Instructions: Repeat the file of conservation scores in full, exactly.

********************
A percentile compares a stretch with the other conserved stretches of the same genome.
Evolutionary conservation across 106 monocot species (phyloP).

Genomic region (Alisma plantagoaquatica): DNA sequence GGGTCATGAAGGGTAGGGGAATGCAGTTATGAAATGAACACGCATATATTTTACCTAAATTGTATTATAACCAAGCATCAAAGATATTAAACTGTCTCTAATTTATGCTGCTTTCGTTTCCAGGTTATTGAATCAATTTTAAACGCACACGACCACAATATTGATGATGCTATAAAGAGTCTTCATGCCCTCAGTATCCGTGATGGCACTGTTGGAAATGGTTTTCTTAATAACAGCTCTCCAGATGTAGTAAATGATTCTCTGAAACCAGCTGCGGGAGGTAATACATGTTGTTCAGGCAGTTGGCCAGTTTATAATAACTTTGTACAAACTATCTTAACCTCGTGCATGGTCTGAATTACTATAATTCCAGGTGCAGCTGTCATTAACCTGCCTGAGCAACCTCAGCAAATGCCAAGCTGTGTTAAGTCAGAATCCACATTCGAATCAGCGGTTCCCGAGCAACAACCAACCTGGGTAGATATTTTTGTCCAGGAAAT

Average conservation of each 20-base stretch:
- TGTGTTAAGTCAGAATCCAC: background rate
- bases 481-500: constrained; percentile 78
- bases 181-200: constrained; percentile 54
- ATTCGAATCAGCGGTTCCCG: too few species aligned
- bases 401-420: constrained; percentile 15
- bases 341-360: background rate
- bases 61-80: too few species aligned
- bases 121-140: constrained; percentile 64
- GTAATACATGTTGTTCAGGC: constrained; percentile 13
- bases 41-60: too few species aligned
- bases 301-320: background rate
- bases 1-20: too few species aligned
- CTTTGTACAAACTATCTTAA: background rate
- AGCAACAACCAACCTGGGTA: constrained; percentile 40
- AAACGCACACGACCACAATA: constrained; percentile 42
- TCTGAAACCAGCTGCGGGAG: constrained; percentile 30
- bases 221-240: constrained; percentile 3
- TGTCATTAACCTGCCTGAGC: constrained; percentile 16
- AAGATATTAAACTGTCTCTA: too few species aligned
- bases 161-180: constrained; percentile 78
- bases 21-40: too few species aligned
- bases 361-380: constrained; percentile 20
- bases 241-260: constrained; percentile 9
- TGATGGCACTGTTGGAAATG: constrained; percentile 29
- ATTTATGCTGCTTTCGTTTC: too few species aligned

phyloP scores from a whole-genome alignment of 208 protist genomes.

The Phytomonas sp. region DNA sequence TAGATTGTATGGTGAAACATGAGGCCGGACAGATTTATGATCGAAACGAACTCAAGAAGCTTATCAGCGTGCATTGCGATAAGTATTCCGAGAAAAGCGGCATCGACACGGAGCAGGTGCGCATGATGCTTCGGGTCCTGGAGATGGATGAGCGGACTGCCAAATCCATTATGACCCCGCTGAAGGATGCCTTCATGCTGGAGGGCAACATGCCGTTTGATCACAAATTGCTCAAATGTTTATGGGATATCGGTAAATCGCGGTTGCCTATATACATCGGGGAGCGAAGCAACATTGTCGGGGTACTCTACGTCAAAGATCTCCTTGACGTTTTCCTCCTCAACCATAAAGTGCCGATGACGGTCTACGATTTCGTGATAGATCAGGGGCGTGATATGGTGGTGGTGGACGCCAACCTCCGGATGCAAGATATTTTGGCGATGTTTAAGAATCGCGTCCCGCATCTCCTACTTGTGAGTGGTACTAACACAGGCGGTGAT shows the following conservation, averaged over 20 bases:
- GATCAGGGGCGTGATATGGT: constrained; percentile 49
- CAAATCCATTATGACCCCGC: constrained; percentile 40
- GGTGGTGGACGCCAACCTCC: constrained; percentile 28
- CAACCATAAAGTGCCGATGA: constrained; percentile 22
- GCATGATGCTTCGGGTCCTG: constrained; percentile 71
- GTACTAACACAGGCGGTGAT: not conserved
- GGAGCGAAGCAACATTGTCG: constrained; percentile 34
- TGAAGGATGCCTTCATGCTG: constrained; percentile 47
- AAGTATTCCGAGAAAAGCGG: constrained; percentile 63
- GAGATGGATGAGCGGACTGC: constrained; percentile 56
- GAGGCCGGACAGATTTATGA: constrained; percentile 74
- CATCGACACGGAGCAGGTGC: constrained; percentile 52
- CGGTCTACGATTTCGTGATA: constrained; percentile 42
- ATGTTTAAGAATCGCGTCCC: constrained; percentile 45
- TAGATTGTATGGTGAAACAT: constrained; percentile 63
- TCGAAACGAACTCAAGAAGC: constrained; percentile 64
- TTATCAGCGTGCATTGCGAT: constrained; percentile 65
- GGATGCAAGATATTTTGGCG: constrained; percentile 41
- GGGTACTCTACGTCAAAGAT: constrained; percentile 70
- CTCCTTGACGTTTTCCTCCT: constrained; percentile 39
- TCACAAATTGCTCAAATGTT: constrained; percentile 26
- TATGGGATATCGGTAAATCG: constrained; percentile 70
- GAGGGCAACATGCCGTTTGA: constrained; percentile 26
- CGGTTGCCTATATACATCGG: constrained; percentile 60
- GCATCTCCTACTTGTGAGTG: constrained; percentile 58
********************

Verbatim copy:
A percentile compares a stretch with the other conserved stretches of the same genome.
Evolutionary conservation across 106 monocot species (phyloP).

Genomic region (Alisma plantagoaquatica): DNA sequence GGGTCATGAAGGGTAGGGGAATGCAGTTATGAAATGAACACGCATATATTTTACCTAAATTGTATTATAACCAAGCATCAAAGATATTAAACTGTCTCTAATTTATGCTGCTTTCGTTTCCAGGTTATTGAATCAATTTTAAACGCACACGACCACAATATTGATGATGCTATAAAGAGTCTTCATGCCCTCAGTATCCGTGATGGCACTGTTGGAAATGGTTTTCTTAATAACAGCTCTCCAGATGTAGTAAATGATTCTCTGAAACCAGCTGCGGGAGGTAATACATGTTGTTCAGGCAGTTGGCCAGTTTATAATAACTTTGTACAAACTATCTTAACCTCGTGCATGGTCTGAATTACTATAATTCCAGGTGCAGCTGTCATTAACCTGCCTGAGCAACCTCAGCAAATGCCAAGCTGTGTTAAGTCAGAATCCACATTCGAATCAGCGGTTCCCGAGCAACAACCAACCTGGGTAGATATTTTTGTCCAGGAAAT

Average conservation of each 20-base stretch:
- TGTGTTAAGTCAGAATCCAC: background rate
- bases 481-500: constrained; percentile 78
- bases 181-200: constrained; percentile 54
- ATTCGAATCAGCGGTTCCCG: too few species aligned
- bases 401-420: constrained; percentile 15
- bases 341-360: background rate
- bases 61-80: too few species aligned
- bases 121-140: constrained; percentile 64
- GTAATACATGTTGTTCAGGC: constrained; percentile 13
- bases 41-60: too few species aligned
- bases 301-320: background rate
- bases 1-20: too few species aligned
- CTTTGTACAAACTATCTTAA: background rate
- AGCAACAACCAACCTGGGTA: constrained; percentile 40
- AAACGCACACGACCACAATA: constrained; percentile 42
- TCTGAAACCAGCTGCGGGAG: constrained; percentile 30
- bases 221-240: constrained; percentile 3
- TGTCATTAACCTGCCTGAGC: constrained; percentile 16
- AAGATATTAAACTGTCTCTA: too few species aligned
- bases 161-180: constrained; percentile 78
- bases 21-40: too few species aligned
- bases 361-380: constrained; percentile 20
- bases 241-260: constrained; percentile 9
- TGATGGCACTGTTGGAAATG: constrained; percentile 29
- ATTTATGCTGCTTTCGTTTC: too few species aligned

phyloP scores from a whole-genome alignment of 208 protist genomes.

The Phytomonas sp. region DNA sequence TAGATTGTATGGTGAAACATGAGGCCGGACAGATTTATGATCGAAACGAACTCAAGAAGCTTATCAGCGTGCATTGCGATAAGTATTCCGAGAAAAGCGGCATCGACACGGAGCAGGTGCGCATGATGCTTCGGGTCCTGGAGATGGATGAGCGGACTGCCAAATCCATTATGACCCCGCTGAAGGATGCCTTCATGCTGGAGGGCAACATGCCGTTTGATCACAAATTGCTCAAATGTTTATGGGATATCGGTAAATCGCGGTTGCCTATATACATCGGGGAGCGAAGCAACATTGTCGGGGTACTCTACGTCAAAGATCTCCTTGACGTTTTCCTCCTCAACCATAAAGTGCCGATGACGGTCTACGATTTCGTGATAGATCAGGGGCGTGATATGGTGGTGGTGGACGCCAACCTCCGGATGCAAGATATTTTGGCGATGTTTAAGAATCGCGTCCCGCATCTCCTACTTGTGAGTGGTACTAACACAGGCGGTGAT shows the following conservation, averaged over 20 bases:
- GATCAGGGGCGTGATATGGT: constrained; percentile 49
- CAAATCCATTATGACCCCGC: constrained; percentile 40
- GGTGGTGGACGCCAACCTCC: constrained; percentile 28
- CAACCATAAAGTGCCGATGA: constrained; percentile 22
- GCATGATGCTTCGGGTCCTG: constrained; percentile 71
- GTACTAACACAGGCGGTGAT: not conserved
- GGAGCGAAGCAACATTGTCG: constrained; percentile 34
- TGAAGGATGCCTTCATGCTG: constrained; percentile 47
- AAGTATTCCGAGAAAAGCGG: constrained; percentile 63
- GAGATGGATGAGCGGACTGC: constrained; percentile 56
- GAGGCCGGACAGATTTATGA: constrained; percentile 74
- CATCGACACGGAGCAGGTGC: constrained; percentile 52
- CGGTCTACGATTTCGTGATA: constrained; percentile 42
- ATGTTTAAGAATCGCGTCCC: constrained; percentile 45
- TAGATTGTATGGTGAAACAT: constrained; percentile 63
- TCGAAACGAACTCAAGAAGC: constrained; percentile 64
- TTATCAGCGTGCATTGCGAT: constrained; percentile 65
- GGATGCAAGATATTTTGGCG: constrained; percentile 41
- GGGTACTCTACGTCAAAGAT: constrained; percentile 70
- CTCCTTGACGTTTTCCTCCT: constrained; percentile 39
- TCACAAATTGCTCAAATGTT: constrained; percentile 26
- TATGGGATATCGGTAAATCG: constrained; percentile 70
- GAGGGCAACATGCCGTTTGA: constrained; percentile 26
- CGGTTGCCTATATACATCGG: constrained; percentile 60
- GCATCTCCTACTTGTGAGTG: constrained; percentile 58